Memoirs of the Baron de Tott; On The Turks and The Tartars. Translated From The French, By An English Gentleman At Paris, Under The Immediate Inspection Of The Baron. In three volumes. Vol. I [-III]. Dublin, L. White, J. Cash and R. Marchbank, 1785.
First Dublin Edition. Three volumes, 12mo (165 x 110 mm), pp. [xxii], [i], 250; [iv], 255; [ii], -356,  index, with the half-title to the second volume only, in contemporary polished calf, spines with raised bands, ruled and numbered in gilt, red morocco labels lettered in gilt, slightly worn at extremities with a little surface abrasion to the boards, with the contemporary ownership inscription of Richard Chearnley on the title-page of each volume.
An attractive copy of this fascinating political memoir in which the Hungarian born diplomat, François de Tott, explores the intricacies of eighteenth century Ottoman despotism from the viewpoint of Western diplomacy. A huge success at the time of publication, this eyewitness account fed the public’s insatiable fascination with the ‘Oriental other’ and challenged the insouciance of Western government. The memoirs follow the Turkish state’s metamorphosis from an agrarian society to a military power, a transformation overseen by Tott, who was highly involved in these military reforms.
A military engineer as well as a diplomat, Tott began writing his memoirs in 1767, the year he became the French consul to the Crimean Tatar Khan. Tott was the most influential of the many self-appointed Western ‘cultural mediators’ that flooded to Istanbul as part of the clan interventionniste in the late eighteenth century. Many Europeans acted as agents or double agents during the conflict, Tott included. His explicit mission was to relay information on the French Trading posts, whilst in secret his task was to encourage the Ottomans to go to war with Russia over Poland. It is clear that Tott felt a sympathy towards the Ottomans, so much so that Voltaire described him as the ‘protector of Moustapha and the Koran’. Nonetheless, Tott was popular among the French as his memoirs were both informative and very entertaining. He had initally travelled east to defend the Dardanelles but he remained to teach the Ottomans how to use artillery and his involvement was crucial in the country’s militarisation.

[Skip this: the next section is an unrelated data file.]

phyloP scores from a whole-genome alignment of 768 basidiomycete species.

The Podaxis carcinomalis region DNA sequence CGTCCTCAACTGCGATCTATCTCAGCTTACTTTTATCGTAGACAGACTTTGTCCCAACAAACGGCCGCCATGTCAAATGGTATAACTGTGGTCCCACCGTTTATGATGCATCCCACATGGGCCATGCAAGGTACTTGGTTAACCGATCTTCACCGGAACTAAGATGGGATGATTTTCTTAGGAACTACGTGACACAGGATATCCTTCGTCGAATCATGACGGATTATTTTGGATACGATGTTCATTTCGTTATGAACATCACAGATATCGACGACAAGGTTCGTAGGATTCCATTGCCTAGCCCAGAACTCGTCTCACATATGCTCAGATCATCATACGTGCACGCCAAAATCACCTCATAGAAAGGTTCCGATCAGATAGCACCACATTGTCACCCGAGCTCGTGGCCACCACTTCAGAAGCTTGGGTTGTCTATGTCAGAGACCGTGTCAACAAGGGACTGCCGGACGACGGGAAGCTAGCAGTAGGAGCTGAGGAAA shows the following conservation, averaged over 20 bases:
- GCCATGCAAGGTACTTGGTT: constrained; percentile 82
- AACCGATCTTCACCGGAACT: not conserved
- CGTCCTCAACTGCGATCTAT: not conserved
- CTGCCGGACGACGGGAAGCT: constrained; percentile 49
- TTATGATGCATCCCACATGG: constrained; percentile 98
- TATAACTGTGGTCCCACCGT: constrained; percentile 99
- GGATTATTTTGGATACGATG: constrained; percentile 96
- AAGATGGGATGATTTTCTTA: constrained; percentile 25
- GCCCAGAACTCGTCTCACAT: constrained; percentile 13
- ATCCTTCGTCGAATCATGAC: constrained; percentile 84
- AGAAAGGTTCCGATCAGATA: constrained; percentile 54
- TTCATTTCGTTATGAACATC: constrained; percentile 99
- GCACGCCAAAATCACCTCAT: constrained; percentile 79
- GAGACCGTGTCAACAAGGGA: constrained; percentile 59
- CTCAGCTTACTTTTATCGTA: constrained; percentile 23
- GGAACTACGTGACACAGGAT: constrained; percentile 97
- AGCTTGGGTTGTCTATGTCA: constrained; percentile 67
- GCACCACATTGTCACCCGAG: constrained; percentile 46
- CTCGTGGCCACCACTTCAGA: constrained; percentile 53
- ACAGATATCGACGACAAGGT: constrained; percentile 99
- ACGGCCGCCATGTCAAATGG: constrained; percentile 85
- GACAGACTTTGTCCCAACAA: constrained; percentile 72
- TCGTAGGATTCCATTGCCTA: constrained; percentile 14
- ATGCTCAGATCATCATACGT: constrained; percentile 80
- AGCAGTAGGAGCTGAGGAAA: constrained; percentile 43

A nineteenth century biographer, J.C.F Hoefer credits him with ‘dispelling with exactitude, and often with impartiality, the European Myths of the Ottoman empire’. These memoirs were the first eye witness account to be published on the Ottomans, and the conflict over ideology and governance that Tott explores was not only fascinating to the French populus, but also contradictory to the staunch ‘studied ignorance’ of European government. At the time, William Pitt the Younger remained seemingly unbothered by the events of the Ottoman empire despite the despotism that had enveloped it, mainly because of the decline in the Levant trade and the pro-Russian party that resided there.
‘Tott abhorred what he described as the stupidity and cupidity of the Ottoman officer corps, and was contemputous of the quality of the rank and file... Tott’s Memoirs were a phenomenal success partly because such adventures suited the tasetes of a rapidly expanding reading public in Europe. They cap a century of fictional fascination with the East’ (Virginia Aksan, ‘Breaking the Spell of the Baron de Tott: Reframing the Question of Military Reform in the Ottoman Empire, 1760-1830’, in The International History Reform, Vol. 24, no. 2, June 2002, pp. 253-277).
First published by the Robinsons in London in 1785 with a second London edition in the following year (see ESTC t121379 and t110203).
ESTC t131597 at BL, Cambridge, NLI, Oxford, Bristol, Cleveland, New York Historical Society and Washington University.